Hong Kong’s activist publisher Jimmy Lai set to go on trial


Jailed pro-democracy media tycoon Jimmy Lai will go on trial in Hong Kong on Monday for national security crimes, facing life in prison in a case that has sparked international condemnation.

Lai, who is 76, is charged with several counts of “colluding with foreign forces” – a crime under a national security law imposed on Hong Kong by Beijing in 2020 following massive pro-democracy protests.

The case against Lai, which will see him tried without a jury, is being closely watched as a test of how many of the civil liberties the city once boasted remain.

More than 30 people have been convicted under Hong Kong’s security law, but Lai was one of the most recognisable figures in the pro-democracy movement.

Lai is the first to contest the charge of “foreign collusion” – punishable with life behind bars.

Hong Kong’s crackdown has also seen police offer huge bounties for activists who fled the city, in a move that has been strongly condemned by the United States and Britain.

The most serious charges against Lai revolve around Apple Daily, which he founded in 1995 and was once Hong Kong’s most popular Chinese-language tabloid.

The paper was staunchly critical of Beijing and supported Hong Kong’s huge and sometimes violent pro-democracy protests in 2019.

It later called for international sanctions against Chinese and local officials.

The outlet was forced to shutter in June 2021 after authorities used the security law to raid it twice and freeze assets worth HK$18 million ($2.3 million).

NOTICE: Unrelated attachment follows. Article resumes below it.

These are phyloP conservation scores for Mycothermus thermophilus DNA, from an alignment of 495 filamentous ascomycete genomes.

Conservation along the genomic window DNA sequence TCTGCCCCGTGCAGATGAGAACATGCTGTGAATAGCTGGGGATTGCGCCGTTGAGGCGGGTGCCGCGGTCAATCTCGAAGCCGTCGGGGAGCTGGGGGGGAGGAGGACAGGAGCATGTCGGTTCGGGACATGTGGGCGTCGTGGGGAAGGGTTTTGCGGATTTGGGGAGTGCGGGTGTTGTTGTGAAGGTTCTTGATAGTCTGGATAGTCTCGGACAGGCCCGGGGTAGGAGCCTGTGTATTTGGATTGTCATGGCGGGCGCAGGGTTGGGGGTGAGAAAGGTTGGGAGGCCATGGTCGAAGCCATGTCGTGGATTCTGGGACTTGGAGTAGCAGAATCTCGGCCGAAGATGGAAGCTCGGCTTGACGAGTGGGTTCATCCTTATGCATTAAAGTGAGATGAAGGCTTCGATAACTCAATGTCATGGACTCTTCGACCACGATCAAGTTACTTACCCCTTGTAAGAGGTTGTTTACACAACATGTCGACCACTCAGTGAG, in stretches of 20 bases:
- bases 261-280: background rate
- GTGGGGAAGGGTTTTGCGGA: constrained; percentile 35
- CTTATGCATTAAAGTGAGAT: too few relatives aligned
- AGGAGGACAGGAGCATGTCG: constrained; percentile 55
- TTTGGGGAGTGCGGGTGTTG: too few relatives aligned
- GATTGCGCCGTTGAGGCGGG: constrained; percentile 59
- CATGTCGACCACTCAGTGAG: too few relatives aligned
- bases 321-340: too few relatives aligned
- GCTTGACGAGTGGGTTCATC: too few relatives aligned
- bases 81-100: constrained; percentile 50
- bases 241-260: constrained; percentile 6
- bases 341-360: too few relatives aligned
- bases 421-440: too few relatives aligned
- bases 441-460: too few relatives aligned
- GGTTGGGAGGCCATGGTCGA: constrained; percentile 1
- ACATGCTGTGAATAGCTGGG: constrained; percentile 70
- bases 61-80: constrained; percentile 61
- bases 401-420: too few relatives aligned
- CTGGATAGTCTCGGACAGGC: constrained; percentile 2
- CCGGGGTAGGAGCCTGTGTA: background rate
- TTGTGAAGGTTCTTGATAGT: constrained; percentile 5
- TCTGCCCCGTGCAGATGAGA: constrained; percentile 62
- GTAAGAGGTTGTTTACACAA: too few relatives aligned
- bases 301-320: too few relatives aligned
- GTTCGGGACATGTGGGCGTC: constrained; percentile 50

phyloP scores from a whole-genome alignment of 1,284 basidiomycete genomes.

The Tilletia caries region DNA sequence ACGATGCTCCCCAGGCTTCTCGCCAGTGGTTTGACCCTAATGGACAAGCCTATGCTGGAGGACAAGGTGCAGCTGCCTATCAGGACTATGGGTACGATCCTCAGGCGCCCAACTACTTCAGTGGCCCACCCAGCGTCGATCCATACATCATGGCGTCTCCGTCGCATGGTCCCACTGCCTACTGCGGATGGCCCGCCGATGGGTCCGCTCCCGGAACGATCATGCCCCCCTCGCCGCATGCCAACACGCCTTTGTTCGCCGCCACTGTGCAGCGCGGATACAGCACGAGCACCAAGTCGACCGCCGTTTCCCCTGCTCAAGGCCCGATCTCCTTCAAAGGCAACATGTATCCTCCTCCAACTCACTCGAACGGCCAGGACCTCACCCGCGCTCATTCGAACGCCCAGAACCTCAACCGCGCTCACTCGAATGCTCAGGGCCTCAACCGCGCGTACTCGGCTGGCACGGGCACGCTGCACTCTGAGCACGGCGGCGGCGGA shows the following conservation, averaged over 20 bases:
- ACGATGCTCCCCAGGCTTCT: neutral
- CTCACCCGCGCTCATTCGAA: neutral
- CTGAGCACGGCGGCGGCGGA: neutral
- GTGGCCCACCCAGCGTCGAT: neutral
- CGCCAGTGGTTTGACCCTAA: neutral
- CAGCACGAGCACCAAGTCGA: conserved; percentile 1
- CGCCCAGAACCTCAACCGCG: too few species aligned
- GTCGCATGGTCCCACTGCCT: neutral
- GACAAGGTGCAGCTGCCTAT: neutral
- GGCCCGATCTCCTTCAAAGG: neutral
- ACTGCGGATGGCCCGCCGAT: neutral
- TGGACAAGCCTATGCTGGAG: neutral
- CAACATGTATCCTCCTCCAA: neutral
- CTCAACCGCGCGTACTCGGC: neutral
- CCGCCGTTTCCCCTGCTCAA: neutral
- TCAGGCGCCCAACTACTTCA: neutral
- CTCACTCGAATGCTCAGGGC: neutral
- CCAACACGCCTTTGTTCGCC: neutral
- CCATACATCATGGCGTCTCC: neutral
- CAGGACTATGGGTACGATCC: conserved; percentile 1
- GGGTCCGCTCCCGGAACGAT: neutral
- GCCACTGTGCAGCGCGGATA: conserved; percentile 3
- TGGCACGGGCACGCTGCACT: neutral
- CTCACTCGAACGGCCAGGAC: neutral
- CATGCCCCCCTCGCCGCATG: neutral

Authorities charged Lai and six former Apple Daily executives with “conspiracy to collude with foreign forces.”

Lai was singled out for an additional collusion charge.

All defendants except Lai have pleaded guilty and some have agreed to testify for the prosecution.

The court on Monday will also hear a raft of other charges against Lai – which include “seditious publication.”

The United States, Britain, the European Union and the United Nations have all expressed concerns about Lai’s case – which Beijing has dismissed as smearing and interference.

Lai’s son Sebastien last month told AFP the case was “an opportunity for Hong Kong to show whether they are actually rule-of-law compliant.”

The world “should be paying attention to my father’s case, to the case of Hong Kong,” he said.

The Apple Daily owner’s arrest came during the rapid erosion of press freedom and political dissent in Hong Kong, with analysts saying the trial will show whether the city’s courts can rule independently of Beijing.

How judges draw the line between the concepts of advocacy and collusion will be a key issue to watch, according to Georgetown University legal scholar Eric Lai.

“It is important to observe how the court would define ordinary overseas advocacy activities as a crime,” Lai told AFP. The case was “also worth concern in terms of fair trial and due process,” he added.

Senior Beijing and Hong Kong officials have repeatedly issued statements condemning Lai since 2019.

China’s foreign affairs commissioner in Hong Kong in September accused Lai of being “an agent of the anti-Chinese forces in the United States and the West” and a secessionist.

In a post on X, formerly Twitter, Britain’s foreign office said that Foreign Secretary David Cameron met this month with Lai’s son, Sebastien, “to listen to his concerns for his father.”

“The U.K. opposes the National Security Law and will continue to stand by Jimmy Lai and the people of HK,” the office said on Wednesday.

Beijing blasted the meeting as a clear sign of Britain’s “malicious intentions,” calling Lai “a driving force behind the chaos in Hong Kong.”

Hong Kong follows a common law system due to its colonial history, but Lai’s case differs from how criminal trials are usually run.

He will be tried, without a jury, by three judges drawn from a pool of jurists handpicked by Hong Kong’s leader.

Lai has been jailed since Hong Kong’s top court denied him bail in late 2020 – a change from the city’s previous practices on pre-trial detention.

His case has been further delayed after Hong Kong authorities last year sought to bar Lai from being represented by British rights lawyer Tim Owen, citing security risks.

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